Zombie swamp trees’ race against time
Threatened by myrtle rust and habitat loss, the swamp maire’s soggy seeds are proving a challenge to preserve, even with the help of liquid nitrogen
When the seeds of swamp maire ripen, the clock starts ticking for Karin van der Walt.
She has six weeks to perform the experiments that could potentially save the species from extinction before the seeds rot, or germinate.
Once widespread throughout swamps in warmer parts of New Zealand, the trees' numbers have dwindled with the draining of wetlands. The arrival of myrtle rust has added urgency to the swamp maire’s plight. It’s now listed as a threatened species with the status of nationally critical.
Some pockets are classed as living dead - swamp zombies - existing, but in a slow, terminal decline.
Van der Walt is a conservation and science advisor at Otari Native Botanic Garden. For the past three years, the annual ripening of swamp maire seeds has sparked a flurry of activity as she tries to preserve seed as a species back-up plan.
The problem she’s battling is the trees' seeds aren’t meant to last.
“They just grow, fall off the tree and they need to germinate. If they can’t germinate they perish.”
They’re termed as recalcitrant seeds by scientists. For a layperson, this translates to soggy, and soggy seeds don’t like to be dried. Soggy seeds also don’t like to be frozen, which is the conventional way seed banks work. Trying to freeze them creates destructive ice crystals.
Cryopreservation is the usual solution to this dilemma. With cryopreservation, seed can be frozen so rapidly ice can’t form.
However, it’s not as simple as just chucking some seed in a vat of liquid nitrogen and keeping at between -160 C to -196 C. There's preparation involved and techniques, and temperatures that work for some seed species don't work for others. That’s why three years on, van der Walt is still working on a solution.
Hurry up, but be methodical
There are several steps in the process of successfully preserving seeds cryogenically. Each step needs to be tested individually to ensure the seed is still viable and then steps need to be tested as a whole.
“It needs to become a normal, vigorous seedling that can grow and become a normal functioning plant, otherwise you have not succeeded in cryopreservation.”
The embryo is removed from the seed, then even with cryopreservation, some moisture is removed, either through rapid drying, or with what van der Walt describes as antifreeze for plants. The embryo can also be snuggled into a physical barrier, a little like a capsule before freezing. Then it’s a matter of freezing them so quickly no ice can form.
“With liquid nitrogen, if you've got small enough material we can do it at up to 300 degrees per second. It’s freezing, literally in fractions of seconds.”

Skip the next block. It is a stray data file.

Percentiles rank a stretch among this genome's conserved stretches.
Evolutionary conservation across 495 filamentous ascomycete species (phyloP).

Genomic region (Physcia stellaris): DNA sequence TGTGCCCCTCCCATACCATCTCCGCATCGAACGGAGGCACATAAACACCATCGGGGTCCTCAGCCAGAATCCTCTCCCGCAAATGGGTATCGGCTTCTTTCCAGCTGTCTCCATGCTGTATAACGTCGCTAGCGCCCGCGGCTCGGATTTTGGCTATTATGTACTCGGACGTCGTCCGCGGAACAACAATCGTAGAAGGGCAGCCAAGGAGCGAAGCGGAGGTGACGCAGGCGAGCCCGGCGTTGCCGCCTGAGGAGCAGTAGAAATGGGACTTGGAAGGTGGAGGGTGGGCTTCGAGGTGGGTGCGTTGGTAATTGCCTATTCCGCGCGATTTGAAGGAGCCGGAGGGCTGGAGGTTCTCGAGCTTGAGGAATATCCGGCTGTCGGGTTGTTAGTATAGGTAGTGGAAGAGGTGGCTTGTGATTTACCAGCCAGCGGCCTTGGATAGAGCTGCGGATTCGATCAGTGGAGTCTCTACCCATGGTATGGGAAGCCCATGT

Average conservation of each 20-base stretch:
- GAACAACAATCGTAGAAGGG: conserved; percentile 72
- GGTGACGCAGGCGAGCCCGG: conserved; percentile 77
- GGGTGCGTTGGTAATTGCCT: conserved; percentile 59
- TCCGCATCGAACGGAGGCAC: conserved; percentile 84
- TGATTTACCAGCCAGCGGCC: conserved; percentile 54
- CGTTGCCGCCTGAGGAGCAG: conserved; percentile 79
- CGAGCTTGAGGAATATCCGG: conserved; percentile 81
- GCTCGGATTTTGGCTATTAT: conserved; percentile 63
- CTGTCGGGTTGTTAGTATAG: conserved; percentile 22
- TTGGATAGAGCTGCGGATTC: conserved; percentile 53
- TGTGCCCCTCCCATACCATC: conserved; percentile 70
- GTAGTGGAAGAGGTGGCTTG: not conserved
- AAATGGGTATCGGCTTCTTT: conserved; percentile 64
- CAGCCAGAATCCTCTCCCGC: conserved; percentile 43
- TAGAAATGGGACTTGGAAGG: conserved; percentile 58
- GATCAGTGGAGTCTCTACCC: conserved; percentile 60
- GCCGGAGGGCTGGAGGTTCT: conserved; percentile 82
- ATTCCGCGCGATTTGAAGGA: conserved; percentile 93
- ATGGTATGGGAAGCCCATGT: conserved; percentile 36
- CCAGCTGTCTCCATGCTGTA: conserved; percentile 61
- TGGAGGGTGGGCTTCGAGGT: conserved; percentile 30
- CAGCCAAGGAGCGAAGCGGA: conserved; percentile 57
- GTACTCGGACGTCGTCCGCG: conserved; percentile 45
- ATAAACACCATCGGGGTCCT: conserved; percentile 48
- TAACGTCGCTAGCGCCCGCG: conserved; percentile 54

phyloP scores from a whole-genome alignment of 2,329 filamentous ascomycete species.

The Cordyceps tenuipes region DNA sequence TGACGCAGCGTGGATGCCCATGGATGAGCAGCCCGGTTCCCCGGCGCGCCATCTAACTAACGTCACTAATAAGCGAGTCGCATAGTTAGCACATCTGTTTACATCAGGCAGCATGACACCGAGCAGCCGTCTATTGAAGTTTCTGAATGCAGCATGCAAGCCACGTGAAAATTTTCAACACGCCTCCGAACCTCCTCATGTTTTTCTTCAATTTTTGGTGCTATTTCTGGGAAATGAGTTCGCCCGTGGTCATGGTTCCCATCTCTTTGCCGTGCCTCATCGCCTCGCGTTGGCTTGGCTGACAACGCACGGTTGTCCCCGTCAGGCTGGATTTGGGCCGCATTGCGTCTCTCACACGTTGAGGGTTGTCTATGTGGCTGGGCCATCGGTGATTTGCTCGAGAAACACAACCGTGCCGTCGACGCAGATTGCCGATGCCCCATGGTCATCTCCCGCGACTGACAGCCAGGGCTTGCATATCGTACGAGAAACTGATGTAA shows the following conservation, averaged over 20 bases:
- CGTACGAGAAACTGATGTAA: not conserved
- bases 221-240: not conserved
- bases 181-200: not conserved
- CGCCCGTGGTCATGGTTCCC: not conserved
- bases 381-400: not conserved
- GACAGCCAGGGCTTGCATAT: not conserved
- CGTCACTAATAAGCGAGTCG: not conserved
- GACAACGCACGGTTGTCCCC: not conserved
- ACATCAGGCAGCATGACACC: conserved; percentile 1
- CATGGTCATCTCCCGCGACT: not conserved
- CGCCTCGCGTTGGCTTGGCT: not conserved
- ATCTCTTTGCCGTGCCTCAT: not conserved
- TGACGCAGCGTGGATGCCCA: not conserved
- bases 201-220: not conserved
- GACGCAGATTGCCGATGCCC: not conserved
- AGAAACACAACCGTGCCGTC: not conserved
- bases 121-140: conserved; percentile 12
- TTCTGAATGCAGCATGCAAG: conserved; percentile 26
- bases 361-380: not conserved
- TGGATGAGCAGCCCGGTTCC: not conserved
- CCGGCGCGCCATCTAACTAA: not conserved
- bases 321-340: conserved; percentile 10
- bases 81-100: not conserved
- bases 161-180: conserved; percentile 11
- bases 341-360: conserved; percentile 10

Thawing also has to take place at speed to avoid ice crystals, this is done with water at 40C.
After three years of a mad rush of methodical experimentation when the seeds are viable, van der Walt has figured some of the steps out correctly.
Embryos have survived removal from seeds, rapid drying of 90 minutes, ‘antifreeze’ and being placed in capsules. Getting them past the freezing stage has been trickier
Embryos with antifreeze didn’t survive after being placed in liquid nitrogen. One year, some embryos in capsules survived freezing, other years they haven’t. It's something that will be investigated further this year.
Who is paying to save the zombie trees?
As well as time pressure, there’s money pressure.
Initially cash came from the Ministry for Primary Industry's response to myrtle rust, which funded 21 projects. Plant and Food Research has helped out with consumables and funding and Wellington City Council has also been supportive of van der Walt’s time spent on the project.
This initial funding has come to an end, meaning the future is uncertain.
“From now on, I will need to look for funding to continue the work.”
While only one tree in Auckland has been reported to have myrtle rust, van der Walt doesn’t think this means the species is mainly escaping infection and efforts can be relaxed. She said she knows of no active surveillance of the scattered populations. Infection for some species can mean rapid death.
“They have species in Australia, big trees, that they are now recording total fatality of that tree within two years.”
She also warns other plant species in New Zealand have soggy seeds, and figuring out the intricacies of preserving each species will take plenty of time, as it has for swamp maire. Building an insurance plan of preserved seeds takes time and resources and very little is being done at present.
“I'm always worried about waiting until a disease strikes, or we see decline or something gets highly threatened before we give it attention to work on.”
She was out surveying trees this week and said the seeds were still too small to collect. In a few weeks she thinks they’ll be ready and the rush will begin. She's hopeful this season will be the season where a successful method is found.
“We are a long way down the track and I'm feeling really positive for this upcoming season for a significant breakthrough.”
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